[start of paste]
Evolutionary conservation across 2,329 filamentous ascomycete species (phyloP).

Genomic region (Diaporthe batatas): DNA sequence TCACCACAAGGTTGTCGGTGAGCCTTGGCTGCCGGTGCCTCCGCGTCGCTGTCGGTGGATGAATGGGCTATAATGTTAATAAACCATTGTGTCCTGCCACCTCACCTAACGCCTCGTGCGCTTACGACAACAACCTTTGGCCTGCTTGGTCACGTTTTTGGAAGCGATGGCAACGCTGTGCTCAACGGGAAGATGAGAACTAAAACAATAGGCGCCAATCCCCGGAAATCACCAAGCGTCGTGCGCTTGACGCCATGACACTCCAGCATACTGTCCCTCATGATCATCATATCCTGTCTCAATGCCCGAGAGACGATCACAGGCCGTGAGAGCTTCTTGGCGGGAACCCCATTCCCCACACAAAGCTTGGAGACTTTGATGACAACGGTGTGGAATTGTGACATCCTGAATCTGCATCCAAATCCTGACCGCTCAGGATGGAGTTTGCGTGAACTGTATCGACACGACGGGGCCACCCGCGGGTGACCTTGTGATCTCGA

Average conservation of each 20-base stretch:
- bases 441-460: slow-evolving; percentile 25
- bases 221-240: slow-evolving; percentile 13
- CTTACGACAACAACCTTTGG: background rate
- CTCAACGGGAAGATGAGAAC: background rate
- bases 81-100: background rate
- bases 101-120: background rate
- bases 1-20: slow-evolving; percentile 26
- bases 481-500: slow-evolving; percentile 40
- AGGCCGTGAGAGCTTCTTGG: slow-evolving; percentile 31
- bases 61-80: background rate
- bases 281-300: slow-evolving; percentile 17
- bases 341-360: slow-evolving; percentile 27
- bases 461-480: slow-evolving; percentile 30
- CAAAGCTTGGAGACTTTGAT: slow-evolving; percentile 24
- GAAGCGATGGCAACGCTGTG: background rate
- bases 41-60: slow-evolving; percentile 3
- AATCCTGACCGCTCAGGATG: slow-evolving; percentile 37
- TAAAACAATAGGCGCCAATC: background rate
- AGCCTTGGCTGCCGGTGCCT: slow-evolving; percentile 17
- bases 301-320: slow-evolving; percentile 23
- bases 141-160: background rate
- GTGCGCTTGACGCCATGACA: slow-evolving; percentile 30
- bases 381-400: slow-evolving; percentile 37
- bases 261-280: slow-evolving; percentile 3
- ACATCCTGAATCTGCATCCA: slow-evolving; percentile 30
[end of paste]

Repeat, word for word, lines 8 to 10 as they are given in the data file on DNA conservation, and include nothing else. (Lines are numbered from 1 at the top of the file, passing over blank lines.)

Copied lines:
- bases 81-100: background rate
- bases 101-120: background rate
- bases 1-20: slow-evolving; percentile 26